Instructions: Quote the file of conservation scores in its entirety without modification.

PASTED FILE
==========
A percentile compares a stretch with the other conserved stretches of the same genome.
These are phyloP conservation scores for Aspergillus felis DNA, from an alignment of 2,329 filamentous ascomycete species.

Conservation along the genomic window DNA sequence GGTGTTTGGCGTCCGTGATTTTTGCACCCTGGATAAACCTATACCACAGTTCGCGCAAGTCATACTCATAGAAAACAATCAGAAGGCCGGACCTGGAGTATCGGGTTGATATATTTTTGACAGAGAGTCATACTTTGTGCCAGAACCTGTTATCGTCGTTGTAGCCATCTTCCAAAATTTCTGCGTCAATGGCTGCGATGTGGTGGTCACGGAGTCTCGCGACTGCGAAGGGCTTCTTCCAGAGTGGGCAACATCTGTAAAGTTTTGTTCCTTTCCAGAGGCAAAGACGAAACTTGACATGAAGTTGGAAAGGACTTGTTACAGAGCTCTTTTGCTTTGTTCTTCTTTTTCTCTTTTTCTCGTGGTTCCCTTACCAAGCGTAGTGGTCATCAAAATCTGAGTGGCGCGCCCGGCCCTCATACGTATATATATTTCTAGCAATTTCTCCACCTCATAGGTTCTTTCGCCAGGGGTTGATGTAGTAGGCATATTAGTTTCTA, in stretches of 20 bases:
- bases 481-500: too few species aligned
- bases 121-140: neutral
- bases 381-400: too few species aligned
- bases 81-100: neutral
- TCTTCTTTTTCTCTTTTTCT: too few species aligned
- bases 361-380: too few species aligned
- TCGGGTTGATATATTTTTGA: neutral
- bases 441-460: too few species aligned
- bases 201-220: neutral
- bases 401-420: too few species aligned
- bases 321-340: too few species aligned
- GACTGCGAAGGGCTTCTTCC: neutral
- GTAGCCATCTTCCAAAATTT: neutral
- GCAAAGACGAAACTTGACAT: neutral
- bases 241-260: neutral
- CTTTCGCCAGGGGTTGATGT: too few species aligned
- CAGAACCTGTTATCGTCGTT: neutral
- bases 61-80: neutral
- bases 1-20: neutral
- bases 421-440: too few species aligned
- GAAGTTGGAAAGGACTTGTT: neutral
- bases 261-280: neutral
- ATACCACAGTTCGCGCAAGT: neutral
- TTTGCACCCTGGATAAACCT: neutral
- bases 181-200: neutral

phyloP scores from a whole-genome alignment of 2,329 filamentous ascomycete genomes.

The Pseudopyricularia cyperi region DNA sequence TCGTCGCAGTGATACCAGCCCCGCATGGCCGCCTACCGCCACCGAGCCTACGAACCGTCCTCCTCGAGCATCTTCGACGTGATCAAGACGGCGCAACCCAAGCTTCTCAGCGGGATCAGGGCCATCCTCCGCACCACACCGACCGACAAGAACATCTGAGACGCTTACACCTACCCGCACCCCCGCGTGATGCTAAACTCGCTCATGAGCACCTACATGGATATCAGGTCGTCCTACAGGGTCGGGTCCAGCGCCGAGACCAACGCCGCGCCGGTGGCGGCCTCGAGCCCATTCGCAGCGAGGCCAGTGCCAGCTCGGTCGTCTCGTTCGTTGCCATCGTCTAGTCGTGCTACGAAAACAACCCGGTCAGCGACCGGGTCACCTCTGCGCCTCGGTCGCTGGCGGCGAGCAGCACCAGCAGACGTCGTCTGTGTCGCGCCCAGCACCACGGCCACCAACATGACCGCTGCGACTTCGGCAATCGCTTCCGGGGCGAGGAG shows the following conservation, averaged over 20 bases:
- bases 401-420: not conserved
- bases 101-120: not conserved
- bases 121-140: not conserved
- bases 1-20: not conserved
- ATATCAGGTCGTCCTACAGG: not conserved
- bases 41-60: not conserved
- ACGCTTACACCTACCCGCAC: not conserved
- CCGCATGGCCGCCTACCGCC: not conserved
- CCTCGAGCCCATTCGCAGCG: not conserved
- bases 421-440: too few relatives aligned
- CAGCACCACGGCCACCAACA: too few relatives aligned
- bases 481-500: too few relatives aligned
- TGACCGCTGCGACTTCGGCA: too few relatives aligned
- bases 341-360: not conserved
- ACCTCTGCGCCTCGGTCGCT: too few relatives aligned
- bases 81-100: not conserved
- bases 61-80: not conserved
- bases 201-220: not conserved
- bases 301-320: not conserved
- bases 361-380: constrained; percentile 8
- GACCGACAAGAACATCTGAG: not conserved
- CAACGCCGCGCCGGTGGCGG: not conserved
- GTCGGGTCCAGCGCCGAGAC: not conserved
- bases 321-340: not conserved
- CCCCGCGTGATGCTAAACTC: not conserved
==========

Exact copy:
A percentile compares a stretch with the other conserved stretches of the same genome.
These are phyloP conservation scores for Aspergillus felis DNA, from an alignment of 2,329 filamentous ascomycete species.

Conservation along the genomic window DNA sequence GGTGTTTGGCGTCCGTGATTTTTGCACCCTGGATAAACCTATACCACAGTTCGCGCAAGTCATACTCATAGAAAACAATCAGAAGGCCGGACCTGGAGTATCGGGTTGATATATTTTTGACAGAGAGTCATACTTTGTGCCAGAACCTGTTATCGTCGTTGTAGCCATCTTCCAAAATTTCTGCGTCAATGGCTGCGATGTGGTGGTCACGGAGTCTCGCGACTGCGAAGGGCTTCTTCCAGAGTGGGCAACATCTGTAAAGTTTTGTTCCTTTCCAGAGGCAAAGACGAAACTTGACATGAAGTTGGAAAGGACTTGTTACAGAGCTCTTTTGCTTTGTTCTTCTTTTTCTCTTTTTCTCGTGGTTCCCTTACCAAGCGTAGTGGTCATCAAAATCTGAGTGGCGCGCCCGGCCCTCATACGTATATATATTTCTAGCAATTTCTCCACCTCATAGGTTCTTTCGCCAGGGGTTGATGTAGTAGGCATATTAGTTTCTA, in stretches of 20 bases:
- bases 481-500: too few species aligned
- bases 121-140: neutral
- bases 381-400: too few species aligned
- bases 81-100: neutral
- TCTTCTTTTTCTCTTTTTCT: too few species aligned
- bases 361-380: too few species aligned
- TCGGGTTGATATATTTTTGA: neutral
- bases 441-460: too few species aligned
- bases 201-220: neutral
- bases 401-420: too few species aligned
- bases 321-340: too few species aligned
- GACTGCGAAGGGCTTCTTCC: neutral
- GTAGCCATCTTCCAAAATTT: neutral
- GCAAAGACGAAACTTGACAT: neutral
- bases 241-260: neutral
- CTTTCGCCAGGGGTTGATGT: too few species aligned
- CAGAACCTGTTATCGTCGTT: neutral
- bases 61-80: neutral
- bases 1-20: neutral
- bases 421-440: too few species aligned
- GAAGTTGGAAAGGACTTGTT: neutral
- bases 261-280: neutral
- ATACCACAGTTCGCGCAAGT: neutral
- TTTGCACCCTGGATAAACCT: neutral
- bases 181-200: neutral

phyloP scores from a whole-genome alignment of 2,329 filamentous ascomycete genomes.

The Pseudopyricularia cyperi region DNA sequence TCGTCGCAGTGATACCAGCCCCGCATGGCCGCCTACCGCCACCGAGCCTACGAACCGTCCTCCTCGAGCATCTTCGACGTGATCAAGACGGCGCAACCCAAGCTTCTCAGCGGGATCAGGGCCATCCTCCGCACCACACCGACCGACAAGAACATCTGAGACGCTTACACCTACCCGCACCCCCGCGTGATGCTAAACTCGCTCATGAGCACCTACATGGATATCAGGTCGTCCTACAGGGTCGGGTCCAGCGCCGAGACCAACGCCGCGCCGGTGGCGGCCTCGAGCCCATTCGCAGCGAGGCCAGTGCCAGCTCGGTCGTCTCGTTCGTTGCCATCGTCTAGTCGTGCTACGAAAACAACCCGGTCAGCGACCGGGTCACCTCTGCGCCTCGGTCGCTGGCGGCGAGCAGCACCAGCAGACGTCGTCTGTGTCGCGCCCAGCACCACGGCCACCAACATGACCGCTGCGACTTCGGCAATCGCTTCCGGGGCGAGGAG shows the following conservation, averaged over 20 bases:
- bases 401-420: not conserved
- bases 101-120: not conserved
- bases 121-140: not conserved
- bases 1-20: not conserved
- ATATCAGGTCGTCCTACAGG: not conserved
- bases 41-60: not conserved
- ACGCTTACACCTACCCGCAC: not conserved
- CCGCATGGCCGCCTACCGCC: not conserved
- CCTCGAGCCCATTCGCAGCG: not conserved
- bases 421-440: too few relatives aligned
- CAGCACCACGGCCACCAACA: too few relatives aligned
- bases 481-500: too few relatives aligned
- TGACCGCTGCGACTTCGGCA: too few relatives aligned
- bases 341-360: not conserved
- ACCTCTGCGCCTCGGTCGCT: too few relatives aligned
- bases 81-100: not conserved
- bases 61-80: not conserved
- bases 201-220: not conserved
- bases 301-320: not conserved
- bases 361-380: constrained; percentile 8
- GACCGACAAGAACATCTGAG: not conserved
- CAACGCCGCGCCGGTGGCGG: not conserved
- GTCGGGTCCAGCGCCGAGAC: not conserved
- bases 321-340: not conserved
- CCCCGCGTGATGCTAAACTC: not conserved